Friday, October 27, 2006

Politics Blizzard

Developments are coming fast and furious...


Robert Novak provides another report on the status of the House and Senate.

If things like this keep happening, voters may start fleeing the country during election season.

The Gazette has started making its endorsements. They don't endorse Jack Hoogendyk, and don't endorse the Democrat either. Go figure. I shredded their inane editorial on Jack before the primary.

Gazette editor Jim Borden recounts the recent Jon Silver controversy. Of course, it was the commenters who were reasonable, and Silver unreasonable.


Mike Bouchard continues to build momentum. Mike spent yesterday in West Michigan. While in Kalamazoo he visited with the Western Michigan University College Republicans and then headed over to Grand Rapids. National attention, the President coming in later today on behalf of his campaign, and great reviews from his debates, forums and appearances are changing the dynamics of this race. The trend is moving our way and Mike is in position to take advantage of the opportunities.


While the 2006 election cycle nears its climax, maneuvering is already underway for the 2008 Presidential election. The State Republican party is dividing into camps supporting John McCain and Mitt Romney.

Joe Sylvester is upset about the number of College Republicans who he sees as supporting John McCain. Meanwhile, Jason Miller writes that Mitt Romney's record shows that he is not a conservative.


Republican Michigander reports information on liberal billionaire Jon Stryker who has spent millions to defeat Republicans here and here. Styrker's campaign of lies has nothing to do with outsourcing, the minimum wage, or George's medical practice. The real issue is homosexual rights. Stryker has spent millions to promote "gay rights," but since he know most people don't support them, he tries to fool people about other issues. From Saul's blog:

Kalamazoo-area philanthropist Jon STRYKER and his sister, Pat STRYKER, have dumped a combined $5.1 million into the new anti-Republican political action committee (PAC) known as "Coalition for Progress (CFP)." It's money that has almost exclusively gone into cable and radio commercials that bang on Republican candidates across the state.

Campaign finance documents filed today show CFP has spent $4 million this campaign cycle on advertising, robo-calls and other out-reach efforts to dissuade voters from picking Republican gubernatorial nominee Dick DeVOS and other GOP legislative candidates.


"So, what's a Legislature go for these days? $5.15 million," Resch said. "What do you get for $5.1 million? What kind of policies do you want passed in the Legislature for $5.1 million? What kind of voter approved laws do you want reversed for $5.1 million?"

Resch suggested Stryker, a gay activist, wants to overturn the voter-approved Proposal 2 of 2004 that constitutionally defines marriage as being between one man and one woman. He also said Stryker may want to "bust" open state spending.


In total, CFP reported having 74 contributions with 70 coming from someone other than Stryker. However, non-Stryker contributions accounted for less than a half of a percent of all the money CFP raised.
Stryker's "coalition" is a coalition of one. (Two, counting his sister Pat.) Yet another Stryker lie.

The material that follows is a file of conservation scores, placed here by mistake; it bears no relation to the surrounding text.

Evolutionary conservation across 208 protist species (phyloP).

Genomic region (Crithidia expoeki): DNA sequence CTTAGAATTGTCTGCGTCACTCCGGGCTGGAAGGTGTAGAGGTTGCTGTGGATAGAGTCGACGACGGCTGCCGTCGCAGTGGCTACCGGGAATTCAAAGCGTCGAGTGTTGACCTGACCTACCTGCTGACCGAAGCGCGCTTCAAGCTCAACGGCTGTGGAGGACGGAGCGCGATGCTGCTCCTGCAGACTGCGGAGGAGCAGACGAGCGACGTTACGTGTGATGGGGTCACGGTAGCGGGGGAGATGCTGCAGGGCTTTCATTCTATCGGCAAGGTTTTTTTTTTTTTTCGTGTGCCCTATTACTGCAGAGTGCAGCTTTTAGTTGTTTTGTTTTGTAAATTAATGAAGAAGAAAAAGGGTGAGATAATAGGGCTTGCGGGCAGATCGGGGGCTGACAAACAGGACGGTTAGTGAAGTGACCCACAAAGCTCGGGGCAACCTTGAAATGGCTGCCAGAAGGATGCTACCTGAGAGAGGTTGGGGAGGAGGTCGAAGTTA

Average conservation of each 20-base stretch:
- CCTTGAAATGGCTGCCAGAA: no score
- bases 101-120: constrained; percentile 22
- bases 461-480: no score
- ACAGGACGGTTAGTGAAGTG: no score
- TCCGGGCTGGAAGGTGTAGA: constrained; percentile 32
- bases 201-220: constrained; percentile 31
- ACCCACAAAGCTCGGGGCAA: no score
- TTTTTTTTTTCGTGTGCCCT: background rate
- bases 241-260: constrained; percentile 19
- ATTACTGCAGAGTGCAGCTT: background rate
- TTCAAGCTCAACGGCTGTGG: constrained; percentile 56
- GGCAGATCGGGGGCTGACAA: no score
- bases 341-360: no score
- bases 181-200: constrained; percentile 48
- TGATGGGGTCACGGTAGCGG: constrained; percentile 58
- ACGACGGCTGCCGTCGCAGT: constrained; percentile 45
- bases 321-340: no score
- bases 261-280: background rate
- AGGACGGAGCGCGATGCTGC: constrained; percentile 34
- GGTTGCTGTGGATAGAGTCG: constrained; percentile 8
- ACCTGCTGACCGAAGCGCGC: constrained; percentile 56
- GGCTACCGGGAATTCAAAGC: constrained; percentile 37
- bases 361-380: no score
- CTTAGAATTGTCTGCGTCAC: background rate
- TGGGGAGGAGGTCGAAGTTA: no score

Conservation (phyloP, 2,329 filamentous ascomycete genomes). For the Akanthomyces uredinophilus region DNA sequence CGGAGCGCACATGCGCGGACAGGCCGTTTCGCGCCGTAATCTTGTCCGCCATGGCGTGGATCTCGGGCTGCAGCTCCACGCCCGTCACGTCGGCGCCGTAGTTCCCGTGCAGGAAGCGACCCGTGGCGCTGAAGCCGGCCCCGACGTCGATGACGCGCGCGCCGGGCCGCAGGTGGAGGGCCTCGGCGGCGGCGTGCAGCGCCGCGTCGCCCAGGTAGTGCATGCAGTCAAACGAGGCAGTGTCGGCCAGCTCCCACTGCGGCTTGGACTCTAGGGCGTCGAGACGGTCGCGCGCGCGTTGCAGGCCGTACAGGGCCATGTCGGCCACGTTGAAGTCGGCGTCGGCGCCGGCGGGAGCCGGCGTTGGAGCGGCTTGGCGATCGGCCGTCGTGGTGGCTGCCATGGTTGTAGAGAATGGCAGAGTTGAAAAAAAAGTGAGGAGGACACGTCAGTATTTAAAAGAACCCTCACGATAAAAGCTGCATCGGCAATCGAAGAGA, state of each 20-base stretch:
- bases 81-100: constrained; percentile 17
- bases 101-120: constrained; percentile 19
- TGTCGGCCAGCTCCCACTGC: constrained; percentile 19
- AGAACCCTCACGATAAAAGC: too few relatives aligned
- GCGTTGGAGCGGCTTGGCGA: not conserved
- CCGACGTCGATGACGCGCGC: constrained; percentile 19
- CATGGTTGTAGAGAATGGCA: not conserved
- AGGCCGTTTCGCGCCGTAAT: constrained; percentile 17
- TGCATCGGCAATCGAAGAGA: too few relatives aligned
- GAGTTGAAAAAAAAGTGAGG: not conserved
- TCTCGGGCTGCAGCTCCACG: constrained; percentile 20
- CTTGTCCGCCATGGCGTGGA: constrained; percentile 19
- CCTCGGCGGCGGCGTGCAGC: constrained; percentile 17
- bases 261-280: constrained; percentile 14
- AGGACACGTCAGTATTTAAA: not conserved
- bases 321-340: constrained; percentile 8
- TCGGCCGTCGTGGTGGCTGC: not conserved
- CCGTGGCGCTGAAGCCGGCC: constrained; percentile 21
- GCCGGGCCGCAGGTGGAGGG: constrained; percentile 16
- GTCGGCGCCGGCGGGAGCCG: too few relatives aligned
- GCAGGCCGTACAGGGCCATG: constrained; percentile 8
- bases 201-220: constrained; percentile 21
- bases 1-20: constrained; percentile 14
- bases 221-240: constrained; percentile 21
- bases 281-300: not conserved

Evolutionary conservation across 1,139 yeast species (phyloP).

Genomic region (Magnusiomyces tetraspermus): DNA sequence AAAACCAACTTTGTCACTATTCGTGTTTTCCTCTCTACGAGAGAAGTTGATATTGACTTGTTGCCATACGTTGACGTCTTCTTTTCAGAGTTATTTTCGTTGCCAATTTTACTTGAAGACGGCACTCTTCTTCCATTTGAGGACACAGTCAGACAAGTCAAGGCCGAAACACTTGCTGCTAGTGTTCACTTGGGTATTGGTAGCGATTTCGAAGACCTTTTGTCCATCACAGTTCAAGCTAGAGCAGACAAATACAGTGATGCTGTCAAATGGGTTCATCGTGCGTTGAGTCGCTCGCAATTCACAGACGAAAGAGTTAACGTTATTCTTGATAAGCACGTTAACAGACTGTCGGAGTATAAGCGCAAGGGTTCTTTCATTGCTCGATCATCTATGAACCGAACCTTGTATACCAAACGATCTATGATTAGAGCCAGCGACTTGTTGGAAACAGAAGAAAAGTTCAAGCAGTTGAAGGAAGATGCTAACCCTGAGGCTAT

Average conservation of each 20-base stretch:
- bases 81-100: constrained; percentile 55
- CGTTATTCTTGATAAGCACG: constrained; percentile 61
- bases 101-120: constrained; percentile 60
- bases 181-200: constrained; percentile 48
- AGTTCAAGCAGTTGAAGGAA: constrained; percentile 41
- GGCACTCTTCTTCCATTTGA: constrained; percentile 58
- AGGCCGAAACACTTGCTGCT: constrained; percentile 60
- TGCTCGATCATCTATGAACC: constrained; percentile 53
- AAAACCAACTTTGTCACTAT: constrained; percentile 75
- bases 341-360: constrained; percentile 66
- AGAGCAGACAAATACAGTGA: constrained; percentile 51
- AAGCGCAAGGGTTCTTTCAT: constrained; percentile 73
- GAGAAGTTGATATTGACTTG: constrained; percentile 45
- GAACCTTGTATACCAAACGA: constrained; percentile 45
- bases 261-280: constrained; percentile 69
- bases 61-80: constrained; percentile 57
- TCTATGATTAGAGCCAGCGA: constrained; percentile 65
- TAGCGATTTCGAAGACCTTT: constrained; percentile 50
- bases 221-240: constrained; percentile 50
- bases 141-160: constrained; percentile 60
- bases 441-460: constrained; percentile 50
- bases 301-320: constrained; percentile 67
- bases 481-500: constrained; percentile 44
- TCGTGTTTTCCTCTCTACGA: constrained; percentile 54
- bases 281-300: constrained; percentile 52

Anonymous said...,_2006

Both are losing even when you count the margin of error in every poll.

Like I said... Tom better win... cause I'm from Flint and Dale Kildee contiunually creams any republican.

Its gonna be a sad election day for me.

Anonymous said...

I noticed nobody's carrying water for the child-abuser-coddling Tim Walberg anymore. What happened?

Anonymous said...

First, I would like to tip my hat a fellow Flintstone: The Pissed off Republican Student. It is true that Flint is heavily democratic and Kildee will likely win again. Though I intend to vote for him, I agree it would be better if the race were more competitive. There is an equal protection argument to be made in the sense that the votes of GOP voters in heavily democratic districts (and vice-versa) are worth less than their counterpart’s votes in more competitive ones. Gerrymandered districts have created safe seats for both parties and predetermined far too many races in this country. When you factor in how both parties systematically stifle third-party candidates (most prominently through denying access to debates), you begin to see American politics for what it is: a tyranny of two parties. I would like to make a second comment concerning the Kalamazoo GOP’s ranting about Jon Stryker. Given the party’s general distaste for campaign finance reform, how is it possible to criticize Mr. Stryker for spending his money as he sees fit. It is perfectly legal for him to do so. Perhaps this is a time to suggest that money is not speech and Mr. Stryker should not be allowed to do what he is doing. This is the position I would take. The influence of private money creates a system of access and allows the wealthy to have undue influence come election time. Perhaps the GOP should consider the implications of this given they are for once on the receiving end. With this year’s congressional races on pace to be the most expensive ever, one can only conclude that political offices are becoming products to be bought by the highest bidder. My point is that if you do not support the regulation of private money in campaigns for public office, you have no grounds to criticize Mr. Stryker. Such is the America your party has fought to create (along with the Democrats).

Anonymous said...

I agree with Jim Borden on this one. Let Silver say what he likes and if people have a beef with it, give them an opportunity to respond either on the website or in a letter to the editor.

Anonymous said...